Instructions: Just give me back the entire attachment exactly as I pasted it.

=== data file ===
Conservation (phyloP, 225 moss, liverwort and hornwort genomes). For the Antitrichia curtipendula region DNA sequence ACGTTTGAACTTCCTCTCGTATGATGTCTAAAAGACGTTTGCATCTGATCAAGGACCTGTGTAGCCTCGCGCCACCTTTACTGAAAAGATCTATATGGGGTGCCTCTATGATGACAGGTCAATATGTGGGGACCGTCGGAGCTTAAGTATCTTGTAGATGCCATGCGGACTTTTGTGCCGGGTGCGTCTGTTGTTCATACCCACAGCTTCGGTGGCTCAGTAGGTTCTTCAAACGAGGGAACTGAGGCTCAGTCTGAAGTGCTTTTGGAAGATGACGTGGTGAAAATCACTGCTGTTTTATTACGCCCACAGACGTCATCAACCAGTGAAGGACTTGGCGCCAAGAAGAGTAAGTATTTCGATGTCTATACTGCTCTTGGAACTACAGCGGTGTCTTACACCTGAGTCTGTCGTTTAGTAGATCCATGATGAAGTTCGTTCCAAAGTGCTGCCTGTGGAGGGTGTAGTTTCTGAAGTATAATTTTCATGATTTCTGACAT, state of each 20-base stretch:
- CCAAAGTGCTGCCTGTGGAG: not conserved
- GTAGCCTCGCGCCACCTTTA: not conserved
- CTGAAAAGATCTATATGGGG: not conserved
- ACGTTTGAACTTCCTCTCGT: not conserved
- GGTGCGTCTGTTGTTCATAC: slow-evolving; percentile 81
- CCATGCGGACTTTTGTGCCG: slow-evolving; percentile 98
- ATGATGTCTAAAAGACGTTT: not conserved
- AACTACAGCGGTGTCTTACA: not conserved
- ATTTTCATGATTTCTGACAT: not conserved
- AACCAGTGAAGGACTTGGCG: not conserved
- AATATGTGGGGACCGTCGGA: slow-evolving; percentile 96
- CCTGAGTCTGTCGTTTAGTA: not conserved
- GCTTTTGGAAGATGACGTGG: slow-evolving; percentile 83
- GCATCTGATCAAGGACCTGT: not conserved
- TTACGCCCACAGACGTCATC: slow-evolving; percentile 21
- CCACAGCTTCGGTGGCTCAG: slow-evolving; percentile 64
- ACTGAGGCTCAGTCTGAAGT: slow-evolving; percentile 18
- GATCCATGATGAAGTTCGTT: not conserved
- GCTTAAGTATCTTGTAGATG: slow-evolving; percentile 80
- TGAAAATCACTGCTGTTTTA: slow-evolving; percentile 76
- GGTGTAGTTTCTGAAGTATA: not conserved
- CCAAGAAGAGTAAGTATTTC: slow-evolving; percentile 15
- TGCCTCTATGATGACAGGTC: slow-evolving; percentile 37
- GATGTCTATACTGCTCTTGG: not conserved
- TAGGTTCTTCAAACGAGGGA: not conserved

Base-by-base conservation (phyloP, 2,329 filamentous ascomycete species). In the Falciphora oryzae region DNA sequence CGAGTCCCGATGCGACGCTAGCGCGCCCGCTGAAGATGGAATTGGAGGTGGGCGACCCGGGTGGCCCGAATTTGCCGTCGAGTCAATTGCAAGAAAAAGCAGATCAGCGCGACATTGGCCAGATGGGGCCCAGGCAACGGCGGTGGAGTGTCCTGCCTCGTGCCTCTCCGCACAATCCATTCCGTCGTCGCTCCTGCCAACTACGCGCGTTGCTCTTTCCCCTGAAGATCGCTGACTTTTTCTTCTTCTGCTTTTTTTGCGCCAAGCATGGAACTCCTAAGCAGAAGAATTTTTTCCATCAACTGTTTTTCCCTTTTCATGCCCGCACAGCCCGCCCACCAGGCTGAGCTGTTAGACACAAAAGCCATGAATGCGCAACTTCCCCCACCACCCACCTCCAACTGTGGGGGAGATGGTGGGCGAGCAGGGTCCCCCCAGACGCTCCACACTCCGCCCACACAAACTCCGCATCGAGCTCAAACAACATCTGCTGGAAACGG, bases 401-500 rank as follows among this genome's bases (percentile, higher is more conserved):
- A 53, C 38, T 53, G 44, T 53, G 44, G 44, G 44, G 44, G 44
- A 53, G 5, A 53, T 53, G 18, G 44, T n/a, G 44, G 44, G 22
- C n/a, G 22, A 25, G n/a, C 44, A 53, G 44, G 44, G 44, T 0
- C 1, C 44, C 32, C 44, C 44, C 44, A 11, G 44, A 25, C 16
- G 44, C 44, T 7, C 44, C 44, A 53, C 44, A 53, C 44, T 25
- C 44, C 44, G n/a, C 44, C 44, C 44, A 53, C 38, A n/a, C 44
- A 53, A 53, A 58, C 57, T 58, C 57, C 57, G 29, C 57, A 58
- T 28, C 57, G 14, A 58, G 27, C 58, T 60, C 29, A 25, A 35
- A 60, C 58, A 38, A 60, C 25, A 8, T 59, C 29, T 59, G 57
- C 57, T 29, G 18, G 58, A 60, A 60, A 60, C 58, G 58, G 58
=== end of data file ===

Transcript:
Conservation (phyloP, 225 moss, liverwort and hornwort genomes). For the Antitrichia curtipendula region DNA sequence ACGTTTGAACTTCCTCTCGTATGATGTCTAAAAGACGTTTGCATCTGATCAAGGACCTGTGTAGCCTCGCGCCACCTTTACTGAAAAGATCTATATGGGGTGCCTCTATGATGACAGGTCAATATGTGGGGACCGTCGGAGCTTAAGTATCTTGTAGATGCCATGCGGACTTTTGTGCCGGGTGCGTCTGTTGTTCATACCCACAGCTTCGGTGGCTCAGTAGGTTCTTCAAACGAGGGAACTGAGGCTCAGTCTGAAGTGCTTTTGGAAGATGACGTGGTGAAAATCACTGCTGTTTTATTACGCCCACAGACGTCATCAACCAGTGAAGGACTTGGCGCCAAGAAGAGTAAGTATTTCGATGTCTATACTGCTCTTGGAACTACAGCGGTGTCTTACACCTGAGTCTGTCGTTTAGTAGATCCATGATGAAGTTCGTTCCAAAGTGCTGCCTGTGGAGGGTGTAGTTTCTGAAGTATAATTTTCATGATTTCTGACAT, state of each 20-base stretch:
- CCAAAGTGCTGCCTGTGGAG: not conserved
- GTAGCCTCGCGCCACCTTTA: not conserved
- CTGAAAAGATCTATATGGGG: not conserved
- ACGTTTGAACTTCCTCTCGT: not conserved
- GGTGCGTCTGTTGTTCATAC: slow-evolving; percentile 81
- CCATGCGGACTTTTGTGCCG: slow-evolving; percentile 98
- ATGATGTCTAAAAGACGTTT: not conserved
- AACTACAGCGGTGTCTTACA: not conserved
- ATTTTCATGATTTCTGACAT: not conserved
- AACCAGTGAAGGACTTGGCG: not conserved
- AATATGTGGGGACCGTCGGA: slow-evolving; percentile 96
- CCTGAGTCTGTCGTTTAGTA: not conserved
- GCTTTTGGAAGATGACGTGG: slow-evolving; percentile 83
- GCATCTGATCAAGGACCTGT: not conserved
- TTACGCCCACAGACGTCATC: slow-evolving; percentile 21
- CCACAGCTTCGGTGGCTCAG: slow-evolving; percentile 64
- ACTGAGGCTCAGTCTGAAGT: slow-evolving; percentile 18
- GATCCATGATGAAGTTCGTT: not conserved
- GCTTAAGTATCTTGTAGATG: slow-evolving; percentile 80
- TGAAAATCACTGCTGTTTTA: slow-evolving; percentile 76
- GGTGTAGTTTCTGAAGTATA: not conserved
- CCAAGAAGAGTAAGTATTTC: slow-evolving; percentile 15
- TGCCTCTATGATGACAGGTC: slow-evolving; percentile 37
- GATGTCTATACTGCTCTTGG: not conserved
- TAGGTTCTTCAAACGAGGGA: not conserved

Base-by-base conservation (phyloP, 2,329 filamentous ascomycete species). In the Falciphora oryzae region DNA sequence CGAGTCCCGATGCGACGCTAGCGCGCCCGCTGAAGATGGAATTGGAGGTGGGCGACCCGGGTGGCCCGAATTTGCCGTCGAGTCAATTGCAAGAAAAAGCAGATCAGCGCGACATTGGCCAGATGGGGCCCAGGCAACGGCGGTGGAGTGTCCTGCCTCGTGCCTCTCCGCACAATCCATTCCGTCGTCGCTCCTGCCAACTACGCGCGTTGCTCTTTCCCCTGAAGATCGCTGACTTTTTCTTCTTCTGCTTTTTTTGCGCCAAGCATGGAACTCCTAAGCAGAAGAATTTTTTCCATCAACTGTTTTTCCCTTTTCATGCCCGCACAGCCCGCCCACCAGGCTGAGCTGTTAGACACAAAAGCCATGAATGCGCAACTTCCCCCACCACCCACCTCCAACTGTGGGGGAGATGGTGGGCGAGCAGGGTCCCCCCAGACGCTCCACACTCCGCCCACACAAACTCCGCATCGAGCTCAAACAACATCTGCTGGAAACGG, bases 401-500 rank as follows among this genome's bases (percentile, higher is more conserved):
- A 53, C 38, T 53, G 44, T 53, G 44, G 44, G 44, G 44, G 44
- A 53, G 5, A 53, T 53, G 18, G 44, T n/a, G 44, G 44, G 22
- C n/a, G 22, A 25, G n/a, C 44, A 53, G 44, G 44, G 44, T 0
- C 1, C 44, C 32, C 44, C 44, C 44, A 11, G 44, A 25, C 16
- G 44, C 44, T 7, C 44, C 44, A 53, C 44, A 53, C 44, T 25
- C 44, C 44, G n/a, C 44, C 44, C 44, A 53, C 38, A n/a, C 44
- A 53, A 53, A 58, C 57, T 58, C 57, C 57, G 29, C 57, A 58
- T 28, C 57, G 14, A 58, G 27, C 58, T 60, C 29, A 25, A 35
- A 60, C 58, A 38, A 60, C 25, A 8, T 59, C 29, T 59, G 57
- C 57, T 29, G 18, G 58, A 60, A 60, A 60, C 58, G 58, G 58